BRATTLEBORO — Forty years ago the Brattleboro Union High School Marching Band was riding an unparalleled level of success having won numerous local, state and regional band contests and having been named the finest marching band in Vermont. The band was soon to be recognized as Vermont’s representative to the annual Macy’s Thanksgiving Day Parade in New York City.
It was not always this way. According to Jane Grass Hurley, by the 1970s, “The band was going downhill. I was contacted by the BUHS Principal to begin a search for a new band director. At the time I was working with the BUHS majorettes. I’m the one that got Bob Simonds here in the first place.”
She adds, “I recommended Bob because my brother-in-law was superintendent of schools in the Littleton, New Hampshire area where Bob was teaching at the time. And Bob brought his little band to our Alumni Day Parade. And I thought they were great. And when I got the call asking if I knew of anybody to be a high school band director, I said, ‘Yes, I do.’ I thought he was great. I didn’t know who he was at the time but he ended up being Bob Simonds.”
Grass Hurley was from Long Island and taught for decades, first there and then in Brattleboro. She had a stellar reputation for outstanding teaching, both in private practice and as a volunteer with BUHS. She was directing the BUHS majorettes. They would be an integral part of the Macy’s Parade because they were out front, nine girls.
Says Grass Hurley, “I know they were taken very, very seriously.”
Bob Simonds came to Brattleboro Union High School as its new band director in 1973, asking his 35 band members, “What do you want for your band?” One band member answered, “Not to be laughed at, to be proud of our band, not laughed at.”
Simonds saw what was to be his first BUHS band at the annual 4th of July Parade in 1973. There were “about seven band members and a smattering of adult musicians with them. I knew what the challenge would be,” says Simonds.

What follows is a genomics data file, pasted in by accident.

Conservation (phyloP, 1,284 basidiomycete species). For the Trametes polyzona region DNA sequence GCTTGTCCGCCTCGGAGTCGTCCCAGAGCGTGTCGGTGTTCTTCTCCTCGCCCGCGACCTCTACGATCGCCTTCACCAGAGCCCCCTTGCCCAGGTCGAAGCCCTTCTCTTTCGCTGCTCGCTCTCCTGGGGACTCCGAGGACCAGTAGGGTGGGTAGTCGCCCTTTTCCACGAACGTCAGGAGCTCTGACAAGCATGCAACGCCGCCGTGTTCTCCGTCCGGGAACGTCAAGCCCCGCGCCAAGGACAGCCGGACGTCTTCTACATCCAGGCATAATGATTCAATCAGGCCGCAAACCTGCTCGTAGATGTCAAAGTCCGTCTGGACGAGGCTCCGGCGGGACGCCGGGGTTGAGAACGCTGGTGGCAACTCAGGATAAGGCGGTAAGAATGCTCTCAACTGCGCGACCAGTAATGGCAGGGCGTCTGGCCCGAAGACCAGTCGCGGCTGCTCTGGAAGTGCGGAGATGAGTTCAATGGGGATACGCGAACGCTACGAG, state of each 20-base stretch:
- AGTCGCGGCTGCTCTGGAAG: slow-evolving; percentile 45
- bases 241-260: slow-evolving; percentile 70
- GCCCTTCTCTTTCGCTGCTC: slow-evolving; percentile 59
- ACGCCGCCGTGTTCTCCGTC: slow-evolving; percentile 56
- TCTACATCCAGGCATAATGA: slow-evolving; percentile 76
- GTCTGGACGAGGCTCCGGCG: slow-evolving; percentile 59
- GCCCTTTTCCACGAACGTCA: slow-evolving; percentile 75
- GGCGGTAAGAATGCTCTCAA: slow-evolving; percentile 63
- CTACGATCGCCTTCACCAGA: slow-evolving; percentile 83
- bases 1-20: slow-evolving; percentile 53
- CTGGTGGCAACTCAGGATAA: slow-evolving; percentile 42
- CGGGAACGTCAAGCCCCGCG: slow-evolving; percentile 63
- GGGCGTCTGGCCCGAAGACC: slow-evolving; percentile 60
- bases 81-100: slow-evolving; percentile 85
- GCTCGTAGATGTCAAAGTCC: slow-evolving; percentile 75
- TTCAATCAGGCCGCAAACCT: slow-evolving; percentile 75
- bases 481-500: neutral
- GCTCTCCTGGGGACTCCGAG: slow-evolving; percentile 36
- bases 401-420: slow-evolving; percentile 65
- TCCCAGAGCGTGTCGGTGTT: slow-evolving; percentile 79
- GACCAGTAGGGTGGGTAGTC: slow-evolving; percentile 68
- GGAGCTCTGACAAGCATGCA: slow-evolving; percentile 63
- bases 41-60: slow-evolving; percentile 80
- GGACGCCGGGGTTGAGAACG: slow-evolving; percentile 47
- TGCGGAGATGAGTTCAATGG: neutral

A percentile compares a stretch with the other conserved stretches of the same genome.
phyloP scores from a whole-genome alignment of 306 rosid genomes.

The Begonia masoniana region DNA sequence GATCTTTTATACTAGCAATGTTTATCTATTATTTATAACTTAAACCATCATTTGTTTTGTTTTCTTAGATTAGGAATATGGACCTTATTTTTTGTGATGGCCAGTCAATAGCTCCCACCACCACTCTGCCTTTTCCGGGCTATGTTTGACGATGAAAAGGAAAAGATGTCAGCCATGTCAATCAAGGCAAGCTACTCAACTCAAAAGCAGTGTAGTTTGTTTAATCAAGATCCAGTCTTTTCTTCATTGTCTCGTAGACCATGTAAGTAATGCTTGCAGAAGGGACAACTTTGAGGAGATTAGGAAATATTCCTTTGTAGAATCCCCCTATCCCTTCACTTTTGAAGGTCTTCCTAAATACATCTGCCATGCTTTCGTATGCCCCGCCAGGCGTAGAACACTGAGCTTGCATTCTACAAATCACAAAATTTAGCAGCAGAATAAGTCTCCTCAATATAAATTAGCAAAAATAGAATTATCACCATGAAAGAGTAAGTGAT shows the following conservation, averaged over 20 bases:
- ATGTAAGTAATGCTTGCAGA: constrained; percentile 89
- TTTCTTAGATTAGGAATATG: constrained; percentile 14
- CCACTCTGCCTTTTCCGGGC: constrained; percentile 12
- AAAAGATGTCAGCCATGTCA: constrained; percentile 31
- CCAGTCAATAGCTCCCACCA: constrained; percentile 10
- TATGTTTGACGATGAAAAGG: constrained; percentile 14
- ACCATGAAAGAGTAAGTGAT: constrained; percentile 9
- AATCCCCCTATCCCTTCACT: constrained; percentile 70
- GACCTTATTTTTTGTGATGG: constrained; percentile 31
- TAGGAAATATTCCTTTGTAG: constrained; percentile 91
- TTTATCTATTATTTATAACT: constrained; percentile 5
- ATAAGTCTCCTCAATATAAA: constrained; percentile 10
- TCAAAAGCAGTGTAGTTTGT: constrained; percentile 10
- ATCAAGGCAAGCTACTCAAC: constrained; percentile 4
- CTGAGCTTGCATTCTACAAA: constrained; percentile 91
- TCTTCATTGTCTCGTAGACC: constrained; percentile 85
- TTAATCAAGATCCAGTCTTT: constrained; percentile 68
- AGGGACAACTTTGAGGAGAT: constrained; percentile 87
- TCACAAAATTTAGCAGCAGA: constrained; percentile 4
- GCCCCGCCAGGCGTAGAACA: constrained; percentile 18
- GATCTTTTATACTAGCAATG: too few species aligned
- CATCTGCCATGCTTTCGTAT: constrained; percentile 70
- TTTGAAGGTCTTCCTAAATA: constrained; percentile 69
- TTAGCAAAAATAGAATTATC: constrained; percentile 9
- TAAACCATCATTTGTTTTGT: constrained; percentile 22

Simonds was a demanding instructor. He says, “I earn the respect of my students by fulfilling my promises to them and I expect them to fulfill my expectations of them. I didn’t tear anybody down and just said no. There was mutual respect between me and the band members. I respected them and they respected me, always.”
Simonds was band director at BUHS for nine years.
There were only 35 band members for the first football game in 1973, a year when the Colonel football team won the Division I football championship over Bellows Free Academy 28-0, played at the University of Vermont’s Centennial Field. Simonds’ BUHS Band performed at halftime of that championship game. But it did not start out that way.
At the start of the season Simonds says about his band, “They weren’t a very quick band at that time. So for the national anthem I stood right below the flag pole. And I was the one that played the national anthem. I had told them that I wouldn’t ever put them on the field unless they were ready to play. They improved that year, very much.”
By the end of the decade the BUHS Band was widely recognized for its excellence, a committee was formed to support the band, and Tom May offered to Simonds, “why don’t you apply to be chosen to participate in the Macy’s Thanksgiving Day Parade?”
Simonds’ initial thought was, “no way.” But the idea grew on him and the application was sent. The BUHS Band was chosen for the 1981 Thanksgiving Day Parade. Simonds was stunned.
Says May, “We did it with our music department. We had a lot of people, a lot of parents.”
A fundraising campaign was mounted and raised in the vicinity of $40,000.
May adds, “We didn’t take one penny of town taxes. But that was a lot of work. The kids aren’t going to put it together, the parents did. Everybody was helping.” Among the committee members were John Carnahan, Lynn Corum, Martha O’Connor, Lisa Speno and Don Webster.
Simonds was contacted by “a guy with NBC.” Simonds said, “Is it because we’re from, you know, a small state? The NBC guy was actually insulted.” He said, “In no way would we have chosen you because of that! We chose you because you were one of 12 best bands that we received.”
Side by side the committee worked to make the trip economically viable; Jane Grass Hurley worked with the majorettes; Bruce Noble, a 1979 BUHS graduate and previous band member, prepared the flag corps; and Simonds prepared the band.
According to the December 2, 1981 Town Crier, Noble said upon meeting Simonds for the first time, “He asked for our full cooperation and trust, and promised us pride in return. Music is a disciplined art. The only way to get perfection or precision is through discipline.”